The French president has a vision to lead the deadlocked EU out of crisis and towards greater integration. But can he carry the rest of the bloc with him, especially the troubled Germans?
A decade after Albanian-majority Kosovo declared independence, questions remain unanswered.
I wanted to be a tourist in the most authentic bit of Paris. So I caught a train.
The youngest member of the EU, Croatia is popular with tourists. But it is still defined by the Yugoslav wars of the 1990s, and its young people are leaving.
France’s “Pestminster” is taking place in Macron’s cabinet.
Another grand coalition with Angela Merkel’s Christian Democrats could condemn Germany’s Social Democrats to inexorable decline.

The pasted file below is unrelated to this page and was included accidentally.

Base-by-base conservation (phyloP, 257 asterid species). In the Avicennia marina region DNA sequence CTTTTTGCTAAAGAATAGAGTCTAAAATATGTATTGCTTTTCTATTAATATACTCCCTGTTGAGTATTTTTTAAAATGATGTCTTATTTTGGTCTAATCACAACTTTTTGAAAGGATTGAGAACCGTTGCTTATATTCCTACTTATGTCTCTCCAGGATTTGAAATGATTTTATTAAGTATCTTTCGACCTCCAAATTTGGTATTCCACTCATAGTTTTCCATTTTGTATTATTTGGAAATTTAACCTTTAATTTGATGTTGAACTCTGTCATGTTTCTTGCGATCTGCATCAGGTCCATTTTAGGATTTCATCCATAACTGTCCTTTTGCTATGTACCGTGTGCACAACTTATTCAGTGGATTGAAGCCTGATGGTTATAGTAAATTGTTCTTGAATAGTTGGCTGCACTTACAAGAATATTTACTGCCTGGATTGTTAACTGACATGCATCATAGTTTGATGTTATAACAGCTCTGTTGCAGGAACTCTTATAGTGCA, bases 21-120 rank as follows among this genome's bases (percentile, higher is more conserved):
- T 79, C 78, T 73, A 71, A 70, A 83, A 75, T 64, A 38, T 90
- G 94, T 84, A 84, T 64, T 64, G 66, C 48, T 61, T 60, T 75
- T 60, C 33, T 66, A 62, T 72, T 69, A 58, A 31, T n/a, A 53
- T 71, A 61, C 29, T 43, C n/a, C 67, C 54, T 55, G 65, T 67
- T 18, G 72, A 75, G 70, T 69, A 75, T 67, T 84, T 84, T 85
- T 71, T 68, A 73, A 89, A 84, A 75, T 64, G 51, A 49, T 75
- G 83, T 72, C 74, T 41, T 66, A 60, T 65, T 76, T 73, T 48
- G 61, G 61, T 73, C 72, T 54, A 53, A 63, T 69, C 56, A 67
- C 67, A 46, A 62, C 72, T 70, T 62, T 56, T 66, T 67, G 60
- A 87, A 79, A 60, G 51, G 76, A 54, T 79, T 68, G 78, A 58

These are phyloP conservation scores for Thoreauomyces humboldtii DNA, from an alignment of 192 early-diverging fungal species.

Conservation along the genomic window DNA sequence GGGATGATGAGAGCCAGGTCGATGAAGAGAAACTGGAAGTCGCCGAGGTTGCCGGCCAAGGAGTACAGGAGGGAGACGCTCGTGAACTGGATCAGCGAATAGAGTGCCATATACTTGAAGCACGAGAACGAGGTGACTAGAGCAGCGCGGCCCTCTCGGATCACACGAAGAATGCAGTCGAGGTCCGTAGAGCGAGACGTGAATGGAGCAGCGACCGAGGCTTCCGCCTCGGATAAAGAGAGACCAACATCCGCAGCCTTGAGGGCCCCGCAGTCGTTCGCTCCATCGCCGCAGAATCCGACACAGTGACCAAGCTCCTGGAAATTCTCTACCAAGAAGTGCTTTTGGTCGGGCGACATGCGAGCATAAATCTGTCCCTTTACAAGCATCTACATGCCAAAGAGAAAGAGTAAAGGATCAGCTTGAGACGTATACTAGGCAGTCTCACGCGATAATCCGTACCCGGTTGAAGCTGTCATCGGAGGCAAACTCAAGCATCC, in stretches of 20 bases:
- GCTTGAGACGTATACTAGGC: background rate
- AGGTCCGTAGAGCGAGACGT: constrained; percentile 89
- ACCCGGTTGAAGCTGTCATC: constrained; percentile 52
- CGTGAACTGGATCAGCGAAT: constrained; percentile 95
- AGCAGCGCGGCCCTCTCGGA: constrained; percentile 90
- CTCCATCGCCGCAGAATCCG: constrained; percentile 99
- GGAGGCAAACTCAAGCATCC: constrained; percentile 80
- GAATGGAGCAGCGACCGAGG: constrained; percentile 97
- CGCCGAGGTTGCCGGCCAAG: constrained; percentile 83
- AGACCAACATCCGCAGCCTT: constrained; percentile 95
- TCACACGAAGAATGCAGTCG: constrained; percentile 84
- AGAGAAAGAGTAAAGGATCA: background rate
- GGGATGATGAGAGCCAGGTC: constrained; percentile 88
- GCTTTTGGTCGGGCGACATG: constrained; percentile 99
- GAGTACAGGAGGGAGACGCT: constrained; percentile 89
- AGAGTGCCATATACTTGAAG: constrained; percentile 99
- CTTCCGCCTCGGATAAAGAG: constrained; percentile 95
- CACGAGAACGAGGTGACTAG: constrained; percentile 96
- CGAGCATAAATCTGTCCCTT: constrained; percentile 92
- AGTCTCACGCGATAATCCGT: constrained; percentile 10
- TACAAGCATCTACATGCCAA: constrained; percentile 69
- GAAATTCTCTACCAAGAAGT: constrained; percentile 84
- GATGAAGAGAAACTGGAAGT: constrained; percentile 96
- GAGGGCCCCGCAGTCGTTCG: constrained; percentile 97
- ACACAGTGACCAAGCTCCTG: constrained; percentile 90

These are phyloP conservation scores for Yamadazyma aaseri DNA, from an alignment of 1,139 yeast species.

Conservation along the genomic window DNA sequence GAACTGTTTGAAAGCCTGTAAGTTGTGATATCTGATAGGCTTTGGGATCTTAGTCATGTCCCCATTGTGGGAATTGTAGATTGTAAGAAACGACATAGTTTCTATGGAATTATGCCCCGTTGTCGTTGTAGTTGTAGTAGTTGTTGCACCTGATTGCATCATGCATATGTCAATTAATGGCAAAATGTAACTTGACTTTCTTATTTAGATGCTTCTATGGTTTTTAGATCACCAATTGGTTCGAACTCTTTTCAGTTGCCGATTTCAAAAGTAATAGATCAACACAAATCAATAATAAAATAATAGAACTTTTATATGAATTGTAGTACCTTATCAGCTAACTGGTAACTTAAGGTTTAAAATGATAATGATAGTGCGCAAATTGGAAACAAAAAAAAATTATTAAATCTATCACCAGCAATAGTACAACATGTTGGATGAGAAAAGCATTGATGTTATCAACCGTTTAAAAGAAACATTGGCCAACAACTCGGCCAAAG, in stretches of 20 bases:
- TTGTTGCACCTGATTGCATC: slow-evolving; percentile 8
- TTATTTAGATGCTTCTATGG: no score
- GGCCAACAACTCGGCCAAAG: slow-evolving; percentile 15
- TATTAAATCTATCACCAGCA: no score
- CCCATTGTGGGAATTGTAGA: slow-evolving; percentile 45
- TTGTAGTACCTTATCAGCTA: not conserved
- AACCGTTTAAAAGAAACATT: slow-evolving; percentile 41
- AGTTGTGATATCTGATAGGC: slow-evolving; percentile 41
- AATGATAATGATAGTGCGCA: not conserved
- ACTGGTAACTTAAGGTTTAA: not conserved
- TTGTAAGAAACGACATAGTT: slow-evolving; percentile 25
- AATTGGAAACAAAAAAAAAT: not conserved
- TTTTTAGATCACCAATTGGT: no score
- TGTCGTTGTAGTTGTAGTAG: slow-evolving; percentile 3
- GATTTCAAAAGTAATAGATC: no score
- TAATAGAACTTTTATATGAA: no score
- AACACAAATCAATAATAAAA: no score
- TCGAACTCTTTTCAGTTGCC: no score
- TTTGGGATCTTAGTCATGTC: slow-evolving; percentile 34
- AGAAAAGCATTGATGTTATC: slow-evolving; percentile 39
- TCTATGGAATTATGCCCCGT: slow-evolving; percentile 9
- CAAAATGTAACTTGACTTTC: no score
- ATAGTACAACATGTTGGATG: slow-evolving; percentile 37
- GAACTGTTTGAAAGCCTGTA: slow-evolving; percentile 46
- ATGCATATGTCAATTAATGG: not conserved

The late Italian philosopher's concept of hegemony was startlingly prescient.
Yet none of the crises that fractured the EU in 2016 have been resolved – can its resilience remain?
The central reason the EU now confronts such challenges with confidence is the election of Emmanuel Macron as French president.
They are the symbol of the deep divide between Macron’s ideal vision for an energetic, business-oriented France - and the French workers suffering from it.
SPD delegates have voted to approve the initial blueprint for coalition negotiations with Anglea Merkel's CDU/CSU.